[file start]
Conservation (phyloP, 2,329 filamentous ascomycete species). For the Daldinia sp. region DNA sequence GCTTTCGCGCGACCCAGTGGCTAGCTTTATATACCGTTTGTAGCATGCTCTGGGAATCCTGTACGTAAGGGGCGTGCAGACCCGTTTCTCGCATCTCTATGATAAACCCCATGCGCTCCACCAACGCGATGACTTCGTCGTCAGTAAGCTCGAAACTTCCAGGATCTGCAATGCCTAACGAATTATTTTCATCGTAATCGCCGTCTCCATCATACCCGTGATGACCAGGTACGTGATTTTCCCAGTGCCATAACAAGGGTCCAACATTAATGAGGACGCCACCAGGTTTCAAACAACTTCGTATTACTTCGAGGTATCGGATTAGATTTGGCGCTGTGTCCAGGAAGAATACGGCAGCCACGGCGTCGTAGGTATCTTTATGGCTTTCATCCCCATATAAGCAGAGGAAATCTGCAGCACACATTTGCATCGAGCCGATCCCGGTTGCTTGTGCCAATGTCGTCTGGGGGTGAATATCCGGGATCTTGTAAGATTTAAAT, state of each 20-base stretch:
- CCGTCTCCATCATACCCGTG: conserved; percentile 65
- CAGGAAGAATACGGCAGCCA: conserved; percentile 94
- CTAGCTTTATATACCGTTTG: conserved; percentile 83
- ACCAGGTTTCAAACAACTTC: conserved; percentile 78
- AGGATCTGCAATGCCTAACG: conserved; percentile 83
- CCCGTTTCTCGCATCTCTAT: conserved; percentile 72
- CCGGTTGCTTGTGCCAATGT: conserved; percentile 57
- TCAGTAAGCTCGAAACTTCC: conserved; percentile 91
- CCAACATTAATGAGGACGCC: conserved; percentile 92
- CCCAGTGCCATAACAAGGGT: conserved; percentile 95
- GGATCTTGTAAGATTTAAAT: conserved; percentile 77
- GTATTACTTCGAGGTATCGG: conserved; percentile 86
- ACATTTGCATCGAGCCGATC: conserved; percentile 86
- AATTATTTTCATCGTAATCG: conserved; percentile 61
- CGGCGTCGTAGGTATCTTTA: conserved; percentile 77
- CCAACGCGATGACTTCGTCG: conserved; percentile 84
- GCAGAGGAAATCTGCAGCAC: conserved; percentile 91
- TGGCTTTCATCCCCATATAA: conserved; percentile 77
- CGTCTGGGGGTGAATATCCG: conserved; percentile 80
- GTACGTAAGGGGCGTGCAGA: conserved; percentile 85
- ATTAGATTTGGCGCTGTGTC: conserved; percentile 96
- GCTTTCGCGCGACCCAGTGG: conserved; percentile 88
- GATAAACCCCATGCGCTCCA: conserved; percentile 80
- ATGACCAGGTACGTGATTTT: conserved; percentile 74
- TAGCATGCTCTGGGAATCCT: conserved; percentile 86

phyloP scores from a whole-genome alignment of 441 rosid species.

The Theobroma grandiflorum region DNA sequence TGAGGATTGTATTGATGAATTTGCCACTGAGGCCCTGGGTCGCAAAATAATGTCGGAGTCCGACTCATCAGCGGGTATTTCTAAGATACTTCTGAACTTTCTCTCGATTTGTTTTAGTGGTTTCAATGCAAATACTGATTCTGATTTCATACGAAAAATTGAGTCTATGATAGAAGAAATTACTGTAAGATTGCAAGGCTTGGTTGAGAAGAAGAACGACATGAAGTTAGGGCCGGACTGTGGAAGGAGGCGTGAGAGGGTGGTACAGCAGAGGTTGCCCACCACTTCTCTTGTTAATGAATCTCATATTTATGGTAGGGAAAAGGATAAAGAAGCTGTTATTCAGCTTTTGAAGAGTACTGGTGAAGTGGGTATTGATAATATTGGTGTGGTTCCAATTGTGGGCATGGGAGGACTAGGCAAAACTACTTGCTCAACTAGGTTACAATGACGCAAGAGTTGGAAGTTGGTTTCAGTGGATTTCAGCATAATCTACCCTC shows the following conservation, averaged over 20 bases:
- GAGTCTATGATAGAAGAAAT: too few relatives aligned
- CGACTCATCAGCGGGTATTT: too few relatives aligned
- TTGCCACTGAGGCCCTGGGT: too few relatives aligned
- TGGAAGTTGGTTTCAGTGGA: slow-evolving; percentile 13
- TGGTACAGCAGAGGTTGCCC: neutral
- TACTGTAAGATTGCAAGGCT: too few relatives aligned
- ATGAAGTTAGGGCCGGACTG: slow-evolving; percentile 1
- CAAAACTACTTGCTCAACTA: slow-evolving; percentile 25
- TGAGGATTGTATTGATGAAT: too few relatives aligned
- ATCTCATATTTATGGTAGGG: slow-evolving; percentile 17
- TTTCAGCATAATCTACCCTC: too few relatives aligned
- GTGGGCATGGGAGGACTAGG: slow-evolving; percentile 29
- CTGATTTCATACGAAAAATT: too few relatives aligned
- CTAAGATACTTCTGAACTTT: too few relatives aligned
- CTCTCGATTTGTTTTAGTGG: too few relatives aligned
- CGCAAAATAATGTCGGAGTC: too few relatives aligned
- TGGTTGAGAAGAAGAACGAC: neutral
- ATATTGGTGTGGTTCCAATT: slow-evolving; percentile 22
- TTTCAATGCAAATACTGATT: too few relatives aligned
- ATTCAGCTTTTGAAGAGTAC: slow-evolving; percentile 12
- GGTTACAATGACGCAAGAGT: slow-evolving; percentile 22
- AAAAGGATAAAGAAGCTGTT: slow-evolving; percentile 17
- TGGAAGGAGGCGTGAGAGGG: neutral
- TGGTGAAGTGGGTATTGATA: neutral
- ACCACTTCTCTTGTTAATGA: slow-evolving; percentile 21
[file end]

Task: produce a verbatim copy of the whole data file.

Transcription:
Conservation (phyloP, 2,329 filamentous ascomycete species). For the Daldinia sp. region DNA sequence GCTTTCGCGCGACCCAGTGGCTAGCTTTATATACCGTTTGTAGCATGCTCTGGGAATCCTGTACGTAAGGGGCGTGCAGACCCGTTTCTCGCATCTCTATGATAAACCCCATGCGCTCCACCAACGCGATGACTTCGTCGTCAGTAAGCTCGAAACTTCCAGGATCTGCAATGCCTAACGAATTATTTTCATCGTAATCGCCGTCTCCATCATACCCGTGATGACCAGGTACGTGATTTTCCCAGTGCCATAACAAGGGTCCAACATTAATGAGGACGCCACCAGGTTTCAAACAACTTCGTATTACTTCGAGGTATCGGATTAGATTTGGCGCTGTGTCCAGGAAGAATACGGCAGCCACGGCGTCGTAGGTATCTTTATGGCTTTCATCCCCATATAAGCAGAGGAAATCTGCAGCACACATTTGCATCGAGCCGATCCCGGTTGCTTGTGCCAATGTCGTCTGGGGGTGAATATCCGGGATCTTGTAAGATTTAAAT, state of each 20-base stretch:
- CCGTCTCCATCATACCCGTG: conserved; percentile 65
- CAGGAAGAATACGGCAGCCA: conserved; percentile 94
- CTAGCTTTATATACCGTTTG: conserved; percentile 83
- ACCAGGTTTCAAACAACTTC: conserved; percentile 78
- AGGATCTGCAATGCCTAACG: conserved; percentile 83
- CCCGTTTCTCGCATCTCTAT: conserved; percentile 72
- CCGGTTGCTTGTGCCAATGT: conserved; percentile 57
- TCAGTAAGCTCGAAACTTCC: conserved; percentile 91
- CCAACATTAATGAGGACGCC: conserved; percentile 92
- CCCAGTGCCATAACAAGGGT: conserved; percentile 95
- GGATCTTGTAAGATTTAAAT: conserved; percentile 77
- GTATTACTTCGAGGTATCGG: conserved; percentile 86
- ACATTTGCATCGAGCCGATC: conserved; percentile 86
- AATTATTTTCATCGTAATCG: conserved; percentile 61
- CGGCGTCGTAGGTATCTTTA: conserved; percentile 77
- CCAACGCGATGACTTCGTCG: conserved; percentile 84
- GCAGAGGAAATCTGCAGCAC: conserved; percentile 91
- TGGCTTTCATCCCCATATAA: conserved; percentile 77
- CGTCTGGGGGTGAATATCCG: conserved; percentile 80
- GTACGTAAGGGGCGTGCAGA: conserved; percentile 85
- ATTAGATTTGGCGCTGTGTC: conserved; percentile 96
- GCTTTCGCGCGACCCAGTGG: conserved; percentile 88
- GATAAACCCCATGCGCTCCA: conserved; percentile 80
- ATGACCAGGTACGTGATTTT: conserved; percentile 74
- TAGCATGCTCTGGGAATCCT: conserved; percentile 86

phyloP scores from a whole-genome alignment of 441 rosid species.

The Theobroma grandiflorum region DNA sequence TGAGGATTGTATTGATGAATTTGCCACTGAGGCCCTGGGTCGCAAAATAATGTCGGAGTCCGACTCATCAGCGGGTATTTCTAAGATACTTCTGAACTTTCTCTCGATTTGTTTTAGTGGTTTCAATGCAAATACTGATTCTGATTTCATACGAAAAATTGAGTCTATGATAGAAGAAATTACTGTAAGATTGCAAGGCTTGGTTGAGAAGAAGAACGACATGAAGTTAGGGCCGGACTGTGGAAGGAGGCGTGAGAGGGTGGTACAGCAGAGGTTGCCCACCACTTCTCTTGTTAATGAATCTCATATTTATGGTAGGGAAAAGGATAAAGAAGCTGTTATTCAGCTTTTGAAGAGTACTGGTGAAGTGGGTATTGATAATATTGGTGTGGTTCCAATTGTGGGCATGGGAGGACTAGGCAAAACTACTTGCTCAACTAGGTTACAATGACGCAAGAGTTGGAAGTTGGTTTCAGTGGATTTCAGCATAATCTACCCTC shows the following conservation, averaged over 20 bases:
- GAGTCTATGATAGAAGAAAT: too few relatives aligned
- CGACTCATCAGCGGGTATTT: too few relatives aligned
- TTGCCACTGAGGCCCTGGGT: too few relatives aligned
- TGGAAGTTGGTTTCAGTGGA: slow-evolving; percentile 13
- TGGTACAGCAGAGGTTGCCC: neutral
- TACTGTAAGATTGCAAGGCT: too few relatives aligned
- ATGAAGTTAGGGCCGGACTG: slow-evolving; percentile 1
- CAAAACTACTTGCTCAACTA: slow-evolving; percentile 25
- TGAGGATTGTATTGATGAAT: too few relatives aligned
- ATCTCATATTTATGGTAGGG: slow-evolving; percentile 17
- TTTCAGCATAATCTACCCTC: too few relatives aligned
- GTGGGCATGGGAGGACTAGG: slow-evolving; percentile 29
- CTGATTTCATACGAAAAATT: too few relatives aligned
- CTAAGATACTTCTGAACTTT: too few relatives aligned
- CTCTCGATTTGTTTTAGTGG: too few relatives aligned
- CGCAAAATAATGTCGGAGTC: too few relatives aligned
- TGGTTGAGAAGAAGAACGAC: neutral
- ATATTGGTGTGGTTCCAATT: slow-evolving; percentile 22
- TTTCAATGCAAATACTGATT: too few relatives aligned
- ATTCAGCTTTTGAAGAGTAC: slow-evolving; percentile 12
- GGTTACAATGACGCAAGAGT: slow-evolving; percentile 22
- AAAAGGATAAAGAAGCTGTT: slow-evolving; percentile 17
- TGGAAGGAGGCGTGAGAGGG: neutral
- TGGTGAAGTGGGTATTGATA: neutral
- ACCACTTCTCTTGTTAATGA: slow-evolving; percentile 21